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Sep 5, 201209:54 AM
After Hours

New Orleans Finest Nightlife

Partying and Previewing at Culture Collision

It was certainly hard to believe when we were stuck in the sweaty doldrums after Hurricane Isaac, but one of the perennial glory times of life in Louisiana is on the way.  Fall will be here soon, and in addition to cooler weather it will bring all the busy schedules, double-booked events, annual festivals, football weekends and general seasonal gratitude that autumn augurs here.

That means another sort of season is about to begin, too—the New Orleans cultural season. That’s culture in the big sense of the word, with art exhibits, music, opera, dance and theater; a special preview of this season happens tonight.

It’s called Culture Collision, and each year it assembles a large and varied range of arts organizations and cultural groups from around the area. Tonight’s edition takes place at Generations Hall (310 Andrew Higgins Drive), the events space in the Warehouse District. From 5:30 to 8 p.m. people can tour around the various booths and tables representing each group. From 8 to 10 p.m. the party continues with a show by Ratty Scurvics, the incredibly prolific local musician whose gigs blend performance art and alt rock. DJ Matty, turntable maestro of the long-running Mod Dance Party, is also on the Culture Collision bill, along with an appearance by the Pussyfooters, perhaps New Orleans’ best-dressed marching club. 

About 60 arts and cultural groups will be on hand to show what they have coming up and to offer ways for people to access them or try them out with special promotions. If you’ve vowed to get more involved with the New Orleans arts and cultural scene – from simply joining a group as a member to volunteering to put your talents to work for their programs – this is the place to shop around for opportunities.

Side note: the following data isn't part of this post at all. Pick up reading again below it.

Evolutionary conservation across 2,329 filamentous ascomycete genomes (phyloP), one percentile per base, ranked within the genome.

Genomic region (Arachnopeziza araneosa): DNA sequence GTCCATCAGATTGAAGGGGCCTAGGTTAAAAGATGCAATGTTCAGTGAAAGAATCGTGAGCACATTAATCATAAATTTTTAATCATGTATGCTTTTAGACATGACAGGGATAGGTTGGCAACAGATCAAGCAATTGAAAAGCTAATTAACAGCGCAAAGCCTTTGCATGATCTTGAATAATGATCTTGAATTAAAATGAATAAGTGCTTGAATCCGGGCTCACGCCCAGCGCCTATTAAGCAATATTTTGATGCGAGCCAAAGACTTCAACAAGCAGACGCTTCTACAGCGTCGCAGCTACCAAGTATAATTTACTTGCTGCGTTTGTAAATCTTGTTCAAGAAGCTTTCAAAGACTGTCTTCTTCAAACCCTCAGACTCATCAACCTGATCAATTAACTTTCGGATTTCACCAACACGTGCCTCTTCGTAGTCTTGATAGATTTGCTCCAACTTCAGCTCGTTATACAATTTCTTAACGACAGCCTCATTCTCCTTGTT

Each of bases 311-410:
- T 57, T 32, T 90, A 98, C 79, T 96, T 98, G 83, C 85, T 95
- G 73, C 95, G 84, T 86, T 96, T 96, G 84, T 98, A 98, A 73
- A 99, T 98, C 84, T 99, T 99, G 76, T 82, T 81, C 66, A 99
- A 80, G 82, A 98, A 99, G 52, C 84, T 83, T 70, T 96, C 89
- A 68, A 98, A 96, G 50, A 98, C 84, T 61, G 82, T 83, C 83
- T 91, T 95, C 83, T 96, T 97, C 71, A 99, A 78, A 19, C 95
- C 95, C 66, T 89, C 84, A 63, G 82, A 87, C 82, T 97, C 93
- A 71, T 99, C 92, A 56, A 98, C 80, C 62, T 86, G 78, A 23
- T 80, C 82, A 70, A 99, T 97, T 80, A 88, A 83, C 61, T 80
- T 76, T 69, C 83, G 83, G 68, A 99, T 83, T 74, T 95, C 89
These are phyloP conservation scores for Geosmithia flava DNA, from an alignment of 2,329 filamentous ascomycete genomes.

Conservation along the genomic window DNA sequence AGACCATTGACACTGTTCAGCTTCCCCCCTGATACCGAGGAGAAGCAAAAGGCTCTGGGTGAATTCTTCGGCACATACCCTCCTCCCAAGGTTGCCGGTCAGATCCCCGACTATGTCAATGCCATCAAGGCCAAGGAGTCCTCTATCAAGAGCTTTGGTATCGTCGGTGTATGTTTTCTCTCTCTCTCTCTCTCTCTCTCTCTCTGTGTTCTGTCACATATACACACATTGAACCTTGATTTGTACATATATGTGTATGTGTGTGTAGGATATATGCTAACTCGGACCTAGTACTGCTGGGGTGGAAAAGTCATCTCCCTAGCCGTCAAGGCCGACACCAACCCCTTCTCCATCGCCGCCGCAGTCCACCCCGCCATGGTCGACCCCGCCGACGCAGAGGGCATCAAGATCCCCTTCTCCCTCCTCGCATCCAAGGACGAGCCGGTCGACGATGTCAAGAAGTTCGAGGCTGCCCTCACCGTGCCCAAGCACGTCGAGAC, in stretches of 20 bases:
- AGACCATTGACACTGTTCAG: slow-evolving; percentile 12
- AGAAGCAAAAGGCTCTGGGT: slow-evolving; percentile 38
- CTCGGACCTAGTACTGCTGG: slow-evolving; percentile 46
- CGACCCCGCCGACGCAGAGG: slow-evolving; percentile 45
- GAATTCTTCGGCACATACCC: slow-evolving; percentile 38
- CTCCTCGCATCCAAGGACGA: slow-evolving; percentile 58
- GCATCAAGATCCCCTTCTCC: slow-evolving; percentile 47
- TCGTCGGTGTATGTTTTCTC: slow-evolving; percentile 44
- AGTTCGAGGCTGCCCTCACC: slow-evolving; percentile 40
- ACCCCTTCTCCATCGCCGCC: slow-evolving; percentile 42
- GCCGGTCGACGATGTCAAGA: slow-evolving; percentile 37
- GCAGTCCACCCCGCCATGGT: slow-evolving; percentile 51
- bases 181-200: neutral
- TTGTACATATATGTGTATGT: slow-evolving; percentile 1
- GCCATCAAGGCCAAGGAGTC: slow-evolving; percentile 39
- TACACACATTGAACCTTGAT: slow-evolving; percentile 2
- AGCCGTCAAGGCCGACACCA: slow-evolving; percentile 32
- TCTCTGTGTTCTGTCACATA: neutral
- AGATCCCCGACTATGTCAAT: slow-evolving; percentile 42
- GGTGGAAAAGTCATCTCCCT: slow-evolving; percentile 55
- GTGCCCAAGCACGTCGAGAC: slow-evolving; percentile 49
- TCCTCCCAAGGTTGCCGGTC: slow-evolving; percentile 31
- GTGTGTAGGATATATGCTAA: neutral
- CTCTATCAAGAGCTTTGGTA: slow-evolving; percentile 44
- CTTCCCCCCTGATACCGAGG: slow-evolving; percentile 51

There’s always the threat that whenever so many folding tables and pamphlets are gathered in one place such an event will come off like a convention or trade show. But this is New Orleans, so instead it takes the form of a party, with an extended happy hour timeframe, free food, a free raffle and cash bars around the venue. Admission is also free.

For the organizations taking part, the event is designed to stoke cross-pollination between the members and fans of different groups, art forms and art scenes. It works from the idea that people need to know about all that’s going on around town if they’re to participate in it.

For the public, it’s essentially a chance to preview cultural events coming up this fall (like productions planned by the New Orleans Opera Association, the Philharmonic Orchestra and the New Orleans Ballet Association), to learn firsthand about festivals (from the Tennessee Williams/New Orleans Literary Festival to Fringe Fest to the Birdfoot Chamber Music Festival) and to get the scoop on organizations across the spectrum (from the ever-growing National World War II Museum to grassroots groups like the New Orleans Craft Mafia).

The programming of these many participants certainly is diverse, which is what the “collision” part of Culture Collision is about. But there’s something important that they share, and that’s the social animal that is the New Orleans patron. Give us a chance to see different corners of our city’s cultural riches in one place, package it as an easygoing, after work party, and the various tribes come out in force.

That should be in ample evidence as Culture Collision picks up tonight.

Want to go? Click here for more details about the event.

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After Hours

New Orleans Finest Nightlife

about

Ian McNultyA transplant from his native Rhode Island, Ian McNulty quickly discovered how easy it is to strike up conversations with New Orleans people simply by asking about their favorite clubs and neighborhood joints.

He asked often, listened carefully and has been exploring the nightlife of the Crescent City ever since.

McNulty was the editor and principal contributor to Hungry? Thirsty? New Orleans, a guidebook to nightspots and inexpensive restaurants around town. He is also author of Season of Night, a memoir about life in a devastated part of New Orleans during the first few months after Hurricane Katrina.

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